As from April 2013 we will be donating 5% of all sales through this website to the Wedding Wishing Well Foundation, this amazing charity arranges weddings for terminally ill people who would love to get married but can’t afford to have this final wish granted. Below is an interview with the inspirational Naomi Thomas who is the founder of this charity –
‘Where it all began’
IN THE YEARS leading up to the launch of The Wedding Wishing Well Foundation, Naomi Thomas had been through more than most people contend with their entire lives.
At thirty years old Naomi is a happily married, mum of one and settled in the beautiful Somerset town of Wellington, with her new husband, Graham. However, one thing you wouldn’t know about Naomi if you saw her in the street is that she is living with Secondary Breast Cancer, a disease which has transformed her life and the lives of others, in so many ways.
From the minute you meet Devon born Naomi, you cannot help but notice her bubbly personality, her creative flair and the way she is able to make others smile, just by her smiling at them. It is very true though; she does have a beautiful smile and manages to light up the room just with her presence.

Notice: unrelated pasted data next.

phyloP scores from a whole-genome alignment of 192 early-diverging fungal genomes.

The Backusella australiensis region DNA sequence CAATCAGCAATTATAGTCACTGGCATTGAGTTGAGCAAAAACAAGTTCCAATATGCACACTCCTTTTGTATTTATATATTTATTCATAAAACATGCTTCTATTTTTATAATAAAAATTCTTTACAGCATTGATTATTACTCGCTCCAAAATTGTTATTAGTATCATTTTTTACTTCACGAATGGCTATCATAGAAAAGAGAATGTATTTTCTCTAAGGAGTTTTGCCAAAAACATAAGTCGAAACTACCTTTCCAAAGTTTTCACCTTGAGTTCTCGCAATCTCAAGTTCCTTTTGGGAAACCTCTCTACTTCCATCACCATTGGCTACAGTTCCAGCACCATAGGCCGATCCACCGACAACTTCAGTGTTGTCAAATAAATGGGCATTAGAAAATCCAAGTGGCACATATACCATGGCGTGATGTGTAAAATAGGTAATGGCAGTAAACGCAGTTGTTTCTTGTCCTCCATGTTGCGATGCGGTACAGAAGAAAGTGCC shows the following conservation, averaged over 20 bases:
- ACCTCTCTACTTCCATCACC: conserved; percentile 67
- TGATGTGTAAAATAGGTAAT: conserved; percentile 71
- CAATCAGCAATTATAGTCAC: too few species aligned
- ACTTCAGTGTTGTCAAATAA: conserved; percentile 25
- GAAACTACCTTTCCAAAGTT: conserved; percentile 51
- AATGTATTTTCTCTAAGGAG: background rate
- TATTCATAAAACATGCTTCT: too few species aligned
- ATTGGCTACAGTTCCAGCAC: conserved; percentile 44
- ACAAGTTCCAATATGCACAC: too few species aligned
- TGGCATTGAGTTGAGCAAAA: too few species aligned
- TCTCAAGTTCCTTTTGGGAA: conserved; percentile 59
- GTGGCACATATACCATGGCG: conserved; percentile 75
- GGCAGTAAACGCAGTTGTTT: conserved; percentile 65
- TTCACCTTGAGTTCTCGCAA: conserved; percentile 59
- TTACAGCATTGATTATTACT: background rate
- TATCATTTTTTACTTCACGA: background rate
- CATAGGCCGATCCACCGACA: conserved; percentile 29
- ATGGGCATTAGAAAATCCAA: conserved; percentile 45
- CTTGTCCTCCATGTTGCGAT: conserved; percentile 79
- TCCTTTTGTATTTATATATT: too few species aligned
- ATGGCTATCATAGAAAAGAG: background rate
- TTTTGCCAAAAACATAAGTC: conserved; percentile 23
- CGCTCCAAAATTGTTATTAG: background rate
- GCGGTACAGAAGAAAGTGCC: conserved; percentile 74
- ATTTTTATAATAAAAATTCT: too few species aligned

As we chat, Naomi looks back over her life choices, focusing on her career decisions and admits she had not known what she wanted to do when she left school. With such a warming character, burning passion to succeed & an enjoyment for planning things, in 2005 she began working as a self employed Wedding Planner across the county of Devon. Life was going swimmingly, it seemed.
It was during this time Naomi learnt how to create the ‘perfect’ wedding for brides-to-be, from the dress, the venue, the flowers to all the little finishing touches which help make the day personal and extra special for all involved.
It was unquestionable; Naomi loved her job and flourished in helping brides-to-be with all the arrangements for their big day, helping to ensure it would be a day never to forget. But after only four years pursuing her dream career and only three months with her fiancé Graham, Naomi’s world was turned upside down as she was given the devastating news that she had Breast Cancer. She was only 26.
Naomi admitted it was a diagnosis that she never thought she would hear.
‘It was terrifying,” she says. “Your world just falls apart, especially thinking of my loved ones.’